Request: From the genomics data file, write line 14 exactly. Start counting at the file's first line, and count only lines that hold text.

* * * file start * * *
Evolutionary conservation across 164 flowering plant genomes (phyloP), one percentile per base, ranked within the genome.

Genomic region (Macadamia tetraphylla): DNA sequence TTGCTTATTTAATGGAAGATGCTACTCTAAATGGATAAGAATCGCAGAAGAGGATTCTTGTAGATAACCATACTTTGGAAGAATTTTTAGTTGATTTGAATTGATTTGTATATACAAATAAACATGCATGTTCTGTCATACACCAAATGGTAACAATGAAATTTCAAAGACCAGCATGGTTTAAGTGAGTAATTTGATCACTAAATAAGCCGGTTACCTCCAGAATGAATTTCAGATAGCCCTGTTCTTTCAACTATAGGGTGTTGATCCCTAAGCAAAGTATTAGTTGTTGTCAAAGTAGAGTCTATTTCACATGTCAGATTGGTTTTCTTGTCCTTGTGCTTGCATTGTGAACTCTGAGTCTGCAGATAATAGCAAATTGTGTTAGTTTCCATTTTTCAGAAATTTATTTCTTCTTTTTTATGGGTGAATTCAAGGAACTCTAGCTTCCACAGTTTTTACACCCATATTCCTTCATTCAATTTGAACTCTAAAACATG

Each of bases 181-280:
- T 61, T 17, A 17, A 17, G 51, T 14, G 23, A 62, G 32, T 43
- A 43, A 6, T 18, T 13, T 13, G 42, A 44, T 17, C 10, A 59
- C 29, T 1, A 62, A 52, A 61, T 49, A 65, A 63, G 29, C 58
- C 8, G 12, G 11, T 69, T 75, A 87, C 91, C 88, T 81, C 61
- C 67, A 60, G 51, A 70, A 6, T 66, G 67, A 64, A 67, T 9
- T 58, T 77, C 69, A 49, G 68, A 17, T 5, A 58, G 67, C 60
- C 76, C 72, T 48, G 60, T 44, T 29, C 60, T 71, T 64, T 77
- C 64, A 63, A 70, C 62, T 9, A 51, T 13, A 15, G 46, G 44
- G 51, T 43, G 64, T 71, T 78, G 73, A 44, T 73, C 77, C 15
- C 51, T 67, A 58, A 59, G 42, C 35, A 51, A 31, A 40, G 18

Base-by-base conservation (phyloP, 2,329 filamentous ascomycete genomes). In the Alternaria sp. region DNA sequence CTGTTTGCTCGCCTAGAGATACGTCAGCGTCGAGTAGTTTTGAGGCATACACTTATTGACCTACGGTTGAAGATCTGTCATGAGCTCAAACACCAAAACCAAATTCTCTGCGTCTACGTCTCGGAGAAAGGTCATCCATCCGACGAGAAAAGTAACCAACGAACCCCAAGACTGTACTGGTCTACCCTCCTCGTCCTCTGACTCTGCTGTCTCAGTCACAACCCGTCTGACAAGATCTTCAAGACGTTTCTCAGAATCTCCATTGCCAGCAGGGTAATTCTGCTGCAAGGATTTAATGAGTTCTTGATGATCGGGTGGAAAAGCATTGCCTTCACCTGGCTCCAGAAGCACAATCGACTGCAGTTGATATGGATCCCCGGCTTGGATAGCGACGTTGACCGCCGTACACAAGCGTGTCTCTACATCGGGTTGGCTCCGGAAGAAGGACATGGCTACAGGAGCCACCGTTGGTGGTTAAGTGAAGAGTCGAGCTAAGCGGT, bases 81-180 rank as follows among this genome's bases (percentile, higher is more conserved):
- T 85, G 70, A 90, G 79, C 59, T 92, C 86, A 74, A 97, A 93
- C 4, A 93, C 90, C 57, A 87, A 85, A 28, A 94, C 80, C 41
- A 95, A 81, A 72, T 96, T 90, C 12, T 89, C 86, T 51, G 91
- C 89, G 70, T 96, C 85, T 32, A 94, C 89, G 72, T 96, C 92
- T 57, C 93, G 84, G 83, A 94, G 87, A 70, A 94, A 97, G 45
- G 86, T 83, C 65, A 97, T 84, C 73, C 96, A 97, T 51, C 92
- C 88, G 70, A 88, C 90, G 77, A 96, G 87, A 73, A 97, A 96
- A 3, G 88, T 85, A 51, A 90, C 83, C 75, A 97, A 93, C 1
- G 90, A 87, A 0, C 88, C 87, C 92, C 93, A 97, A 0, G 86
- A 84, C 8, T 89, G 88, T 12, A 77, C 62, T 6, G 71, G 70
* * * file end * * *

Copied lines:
Base-by-base conservation (phyloP, 2,329 filamentous ascomycete genomes). In the Alternaria sp. region DNA sequence CTGTTTGCTCGCCTAGAGATACGTCAGCGTCGAGTAGTTTTGAGGCATACACTTATTGACCTACGGTTGAAGATCTGTCATGAGCTCAAACACCAAAACCAAATTCTCTGCGTCTACGTCTCGGAGAAAGGTCATCCATCCGACGAGAAAAGTAACCAACGAACCCCAAGACTGTACTGGTCTACCCTCCTCGTCCTCTGACTCTGCTGTCTCAGTCACAACCCGTCTGACAAGATCTTCAAGACGTTTCTCAGAATCTCCATTGCCAGCAGGGTAATTCTGCTGCAAGGATTTAATGAGTTCTTGATGATCGGGTGGAAAAGCATTGCCTTCACCTGGCTCCAGAAGCACAATCGACTGCAGTTGATATGGATCCCCGGCTTGGATAGCGACGTTGACCGCCGTACACAAGCGTGTCTCTACATCGGGTTGGCTCCGGAAGAAGGACATGGCTACAGGAGCCACCGTTGGTGGTTAAGTGAAGAGTCGAGCTAAGCGGT, bases 81-180 rank as follows among this genome's bases (percentile, higher is more conserved):